Kelvin Friedland and colleagues, who are lead researchers in National Oceanic and Atmospheric Administration (NOAA), studied the distribution and the profusion of some important species of zooplankton, water temperatures of sea surface, and cod plenteousness. In their study, especially in the areas where stocks of Atlantic cod have had struggles in surviving after a period of over-fishing, the researchers found out that the abundance of zooplankton species that are critical in the survival of the cod larvae have reduced.
Friedland was quoted saying that the growth, reproduction and the ultimate distribution of the marine organisms is majorly governed by temperature. He further reported that the redistribution of these plankton communities on basin-wide and regional scales are caused by continuous shift in temperature distributions, which could either be triggered by human or natural factors. Friedland is the lead author in the study based on North Fisheries Science Center (NEFSC) which is a branch of NOAA.
A study in the press in the Progress in Oceanography journal has revealed that biological consequences that is evident in several levels of the food chain is as a result of continuous alterations in thermal habitats.
Friedland said that, ” The geographic and depth distributions of fish and shellfish populations can also change based on their preferred thermal habitats.” He added that future alterations in thermal conditions may lead to more shifts in the distribution of species through loss and gain of the local populations.
These group of scientists found out that there has been an increase in the temperatures of the ocean waters in the past decades in the regions of Northeast Continental Shelf. They realized however that these changes in the temperatures have not been equivalent in the entire ecosystem. Habitats with warm water were reported to have increased in temperature whereas habitats with cool water were reported to have dropped in temperature. The coldest habitats which have temperatures of between 1-4 C or 34-39 F either maintained their temperatures or had an increase in temperature slightly. This study was carried out between 1982 and 2011 with areas with temperatures 16 to 27 C or 60-80 F referred as warm habitats while those with temperatures of between 5 and 15 C or 41-59 F taken as cold habitats and which historically are taken to be the core habitats of the ecosystem. This discontinuity in temperature changes has been attributed to alteration in the Northern Gulf of Maine’s circulation that is associated with Labrador Current.
Atlantic cod are managed as two units of stock in the Northeast U.S. These two units are the more southerly cod stock located on and around Georges Bank and the more northerly cod in the Gulf of Maine. These two stocks houses upward of ten spawning populations known. The young fish produced by these two stocks are only found in specific areas of larval development. The Atlantic cod larvae feed on two types of zooplankton species namely Pseudocalanus spp which is fed on by winter-spawning cod and Centropages typicus which is fed on by spring-spawning cod.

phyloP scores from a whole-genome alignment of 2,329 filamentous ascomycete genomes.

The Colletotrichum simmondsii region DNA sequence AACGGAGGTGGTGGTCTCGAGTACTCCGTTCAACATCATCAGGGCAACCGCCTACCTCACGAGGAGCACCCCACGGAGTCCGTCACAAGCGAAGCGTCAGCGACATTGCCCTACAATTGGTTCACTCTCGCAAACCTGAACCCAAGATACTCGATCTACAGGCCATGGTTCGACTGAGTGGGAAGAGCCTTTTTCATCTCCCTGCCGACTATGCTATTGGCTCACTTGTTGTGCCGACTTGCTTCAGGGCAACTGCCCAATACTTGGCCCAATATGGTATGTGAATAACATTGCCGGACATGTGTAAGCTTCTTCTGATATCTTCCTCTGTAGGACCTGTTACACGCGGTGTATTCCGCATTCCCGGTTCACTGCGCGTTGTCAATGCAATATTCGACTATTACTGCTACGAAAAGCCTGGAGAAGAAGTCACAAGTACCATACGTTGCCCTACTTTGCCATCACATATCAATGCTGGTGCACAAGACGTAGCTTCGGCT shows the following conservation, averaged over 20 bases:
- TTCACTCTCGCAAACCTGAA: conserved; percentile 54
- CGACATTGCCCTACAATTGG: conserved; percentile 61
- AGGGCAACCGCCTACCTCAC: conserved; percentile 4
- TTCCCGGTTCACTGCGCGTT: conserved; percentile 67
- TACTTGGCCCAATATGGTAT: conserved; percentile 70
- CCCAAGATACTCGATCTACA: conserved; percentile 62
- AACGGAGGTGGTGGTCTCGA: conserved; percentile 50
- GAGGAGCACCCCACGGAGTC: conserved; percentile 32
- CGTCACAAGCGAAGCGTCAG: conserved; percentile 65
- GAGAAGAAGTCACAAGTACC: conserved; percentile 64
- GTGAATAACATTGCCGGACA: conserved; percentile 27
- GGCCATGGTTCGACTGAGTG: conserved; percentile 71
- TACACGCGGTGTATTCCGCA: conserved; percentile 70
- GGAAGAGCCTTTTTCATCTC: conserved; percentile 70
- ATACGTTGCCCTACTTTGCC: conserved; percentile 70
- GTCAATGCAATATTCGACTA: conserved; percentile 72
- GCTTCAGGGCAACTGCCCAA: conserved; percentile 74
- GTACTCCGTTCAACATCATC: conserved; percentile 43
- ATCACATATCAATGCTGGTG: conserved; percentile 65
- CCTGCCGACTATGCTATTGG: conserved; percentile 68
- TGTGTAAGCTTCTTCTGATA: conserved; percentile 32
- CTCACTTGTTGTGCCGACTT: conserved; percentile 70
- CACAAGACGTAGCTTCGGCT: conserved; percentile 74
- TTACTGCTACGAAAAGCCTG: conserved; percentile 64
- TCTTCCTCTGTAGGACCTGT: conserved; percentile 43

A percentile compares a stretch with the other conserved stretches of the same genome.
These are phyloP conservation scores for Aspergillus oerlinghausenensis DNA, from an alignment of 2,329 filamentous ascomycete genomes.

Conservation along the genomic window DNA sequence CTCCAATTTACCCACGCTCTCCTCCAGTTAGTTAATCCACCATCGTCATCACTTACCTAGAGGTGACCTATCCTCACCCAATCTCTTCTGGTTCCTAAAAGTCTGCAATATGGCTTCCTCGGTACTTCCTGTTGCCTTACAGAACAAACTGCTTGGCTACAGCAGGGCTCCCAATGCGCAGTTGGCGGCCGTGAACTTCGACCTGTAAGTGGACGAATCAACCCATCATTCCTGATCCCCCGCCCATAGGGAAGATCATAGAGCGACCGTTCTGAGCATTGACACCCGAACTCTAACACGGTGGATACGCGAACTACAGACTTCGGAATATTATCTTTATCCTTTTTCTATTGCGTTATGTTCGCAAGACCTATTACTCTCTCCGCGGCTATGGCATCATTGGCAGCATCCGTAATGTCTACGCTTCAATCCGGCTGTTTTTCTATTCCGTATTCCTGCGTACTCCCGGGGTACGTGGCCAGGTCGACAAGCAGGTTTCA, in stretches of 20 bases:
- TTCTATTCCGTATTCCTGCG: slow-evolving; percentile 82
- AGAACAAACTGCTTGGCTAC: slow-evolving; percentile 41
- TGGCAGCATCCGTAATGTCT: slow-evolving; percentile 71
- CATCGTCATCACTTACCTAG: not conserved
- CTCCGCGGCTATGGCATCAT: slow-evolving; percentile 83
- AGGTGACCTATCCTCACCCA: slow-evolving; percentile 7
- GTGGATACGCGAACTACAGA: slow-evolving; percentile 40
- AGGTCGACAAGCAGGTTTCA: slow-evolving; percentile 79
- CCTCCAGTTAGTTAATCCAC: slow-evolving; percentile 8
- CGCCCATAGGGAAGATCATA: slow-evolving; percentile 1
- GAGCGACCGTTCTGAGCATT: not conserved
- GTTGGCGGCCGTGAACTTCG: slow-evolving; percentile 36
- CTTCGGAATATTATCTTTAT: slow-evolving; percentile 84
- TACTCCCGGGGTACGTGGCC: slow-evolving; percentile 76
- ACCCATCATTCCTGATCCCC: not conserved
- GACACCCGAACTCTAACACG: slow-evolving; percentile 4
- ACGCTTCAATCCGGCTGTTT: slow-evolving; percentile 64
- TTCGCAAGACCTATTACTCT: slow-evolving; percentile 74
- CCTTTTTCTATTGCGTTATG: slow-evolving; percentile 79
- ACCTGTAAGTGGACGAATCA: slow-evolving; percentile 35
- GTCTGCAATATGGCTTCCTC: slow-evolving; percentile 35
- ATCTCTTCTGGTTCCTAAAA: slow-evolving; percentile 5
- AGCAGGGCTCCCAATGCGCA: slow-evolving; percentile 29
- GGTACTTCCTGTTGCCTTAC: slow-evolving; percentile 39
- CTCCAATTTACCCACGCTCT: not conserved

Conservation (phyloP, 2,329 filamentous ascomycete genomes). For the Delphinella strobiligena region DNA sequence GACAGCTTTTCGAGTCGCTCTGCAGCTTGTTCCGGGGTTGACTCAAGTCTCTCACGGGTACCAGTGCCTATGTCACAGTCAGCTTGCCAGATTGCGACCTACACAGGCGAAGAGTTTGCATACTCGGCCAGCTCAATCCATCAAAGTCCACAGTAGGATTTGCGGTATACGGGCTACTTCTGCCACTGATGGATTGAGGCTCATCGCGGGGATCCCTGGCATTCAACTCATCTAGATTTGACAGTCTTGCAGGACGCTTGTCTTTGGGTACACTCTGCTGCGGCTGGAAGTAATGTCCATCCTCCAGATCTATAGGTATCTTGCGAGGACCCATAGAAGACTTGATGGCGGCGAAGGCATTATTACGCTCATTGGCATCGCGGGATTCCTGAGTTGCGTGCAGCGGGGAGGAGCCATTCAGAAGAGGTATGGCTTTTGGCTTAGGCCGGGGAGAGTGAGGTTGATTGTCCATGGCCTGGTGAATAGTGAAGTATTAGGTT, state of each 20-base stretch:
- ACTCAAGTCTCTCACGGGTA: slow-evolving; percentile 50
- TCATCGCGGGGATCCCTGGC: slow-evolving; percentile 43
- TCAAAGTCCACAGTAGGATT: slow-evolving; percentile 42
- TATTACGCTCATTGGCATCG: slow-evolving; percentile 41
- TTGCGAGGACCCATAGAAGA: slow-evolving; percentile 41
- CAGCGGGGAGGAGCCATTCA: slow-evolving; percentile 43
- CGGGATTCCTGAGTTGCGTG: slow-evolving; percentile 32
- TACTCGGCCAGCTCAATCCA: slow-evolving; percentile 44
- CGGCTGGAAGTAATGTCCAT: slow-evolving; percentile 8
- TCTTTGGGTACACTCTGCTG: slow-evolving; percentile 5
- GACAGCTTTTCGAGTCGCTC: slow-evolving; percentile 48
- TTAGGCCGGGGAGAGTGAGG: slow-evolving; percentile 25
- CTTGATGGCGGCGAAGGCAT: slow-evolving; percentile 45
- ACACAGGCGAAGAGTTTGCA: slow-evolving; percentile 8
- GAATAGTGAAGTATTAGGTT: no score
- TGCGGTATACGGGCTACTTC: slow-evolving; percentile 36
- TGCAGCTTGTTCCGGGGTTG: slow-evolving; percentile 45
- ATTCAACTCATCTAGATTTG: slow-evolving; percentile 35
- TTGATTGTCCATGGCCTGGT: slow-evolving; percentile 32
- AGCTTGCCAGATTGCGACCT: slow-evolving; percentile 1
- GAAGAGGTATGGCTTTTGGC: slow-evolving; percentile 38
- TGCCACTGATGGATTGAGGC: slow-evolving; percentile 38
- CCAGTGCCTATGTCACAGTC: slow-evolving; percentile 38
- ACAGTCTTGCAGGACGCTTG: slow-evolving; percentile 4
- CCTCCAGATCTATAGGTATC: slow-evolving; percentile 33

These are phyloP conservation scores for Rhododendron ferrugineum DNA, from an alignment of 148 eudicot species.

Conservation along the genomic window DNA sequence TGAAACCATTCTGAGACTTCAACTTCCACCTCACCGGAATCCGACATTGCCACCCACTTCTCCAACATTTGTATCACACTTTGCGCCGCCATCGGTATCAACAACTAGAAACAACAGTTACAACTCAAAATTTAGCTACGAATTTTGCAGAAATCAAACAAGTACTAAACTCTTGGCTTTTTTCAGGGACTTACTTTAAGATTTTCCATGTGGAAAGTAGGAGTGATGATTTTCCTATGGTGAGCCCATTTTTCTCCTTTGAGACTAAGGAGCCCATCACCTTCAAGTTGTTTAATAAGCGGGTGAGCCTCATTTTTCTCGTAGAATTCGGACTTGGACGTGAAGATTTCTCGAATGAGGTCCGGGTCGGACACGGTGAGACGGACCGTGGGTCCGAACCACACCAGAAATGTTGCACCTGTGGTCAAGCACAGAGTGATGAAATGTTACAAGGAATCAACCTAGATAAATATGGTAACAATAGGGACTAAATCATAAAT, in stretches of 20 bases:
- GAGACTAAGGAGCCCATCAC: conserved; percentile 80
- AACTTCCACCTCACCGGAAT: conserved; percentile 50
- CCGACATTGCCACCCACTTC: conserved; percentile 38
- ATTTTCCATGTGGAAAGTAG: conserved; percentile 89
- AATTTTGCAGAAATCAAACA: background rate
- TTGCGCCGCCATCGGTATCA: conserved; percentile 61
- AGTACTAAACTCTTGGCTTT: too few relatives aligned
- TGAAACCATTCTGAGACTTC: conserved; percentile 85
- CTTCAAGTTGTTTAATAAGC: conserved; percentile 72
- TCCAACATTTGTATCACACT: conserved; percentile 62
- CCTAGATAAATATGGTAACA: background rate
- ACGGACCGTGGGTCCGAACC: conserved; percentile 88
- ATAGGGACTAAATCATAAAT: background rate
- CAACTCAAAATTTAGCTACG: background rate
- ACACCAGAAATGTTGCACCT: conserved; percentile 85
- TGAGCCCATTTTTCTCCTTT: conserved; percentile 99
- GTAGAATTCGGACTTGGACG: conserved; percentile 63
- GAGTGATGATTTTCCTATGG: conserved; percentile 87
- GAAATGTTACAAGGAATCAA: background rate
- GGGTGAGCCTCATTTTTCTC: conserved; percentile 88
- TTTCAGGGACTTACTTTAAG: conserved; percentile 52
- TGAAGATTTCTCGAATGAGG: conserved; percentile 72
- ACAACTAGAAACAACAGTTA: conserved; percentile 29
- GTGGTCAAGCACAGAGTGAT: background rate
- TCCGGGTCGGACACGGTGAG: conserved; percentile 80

Friedland and his crew developed a study of zooplankton and cod plenteousness in six index areas, which related to larval feeding and their development areas to the areas where adults resided on. Their study found out that Pseudocalanus spp has reduced in their number around Georges Bank and eastern Gulf of Maine. These are the areas where the Atlantic cod had reduced in the recent years. They also realized that Centropages typicus reduced in their numbers in the Eastern Gulf of Maine also. These areas where the zooplankton species have reduced are related to the alterations that occurred to the main thermal habitat of the ecosystem.
The profusion of zooplankton species is always measured by use of NEFSC’s Ecosystem Monitoring Program (EcoMon), that conducts shell-wide surveys of the ecosystem twice every month. The researchers also analyzed observations and data from surveys of the spring bottom trawl of the NEFSC.
Even though these scientists only concentrated on the Atlantic cod, their recruitment success and its population trends, these zooplankton species that were examined are an important prey for the early life stages of many other fish species as well as other marine mammals. The zooplankton species studied are very much important in the Northeast Shelf ecosystem, therefore, they can be used as a model organisms. The effect that thermal habitat has on the changes within the food web can be tested with this model.
Harmful Effects of Molds
The presence of mold in our homes and work places can have serious negative effects on the health of humans. People of any age and state of health can react with allergic reactions to the presence of molds. However, those who already suffer from respiratory ailments have an even greater sensitivity to molds that can cause an increase in the severity of reactions.
The most common reactions to mold exposure include respiratory problems such as sneezing, coughing, wheezing, shortness of breath, nose and throat irritation, burning or watery eyes, runny nose, skin rash, headache, or fatigue. Exposure to mold may cause what seems like a constant cold or allergy symptoms. Prolonged exposure to mold can weaken the immune system, thus leaving the body vulnerable to infections.
If the smell of mold exists or those living in the home experience mold related symptoms, track down and remove the source of moisture and the mold itself as soon as possible. Serious mold contamination may require professional removal.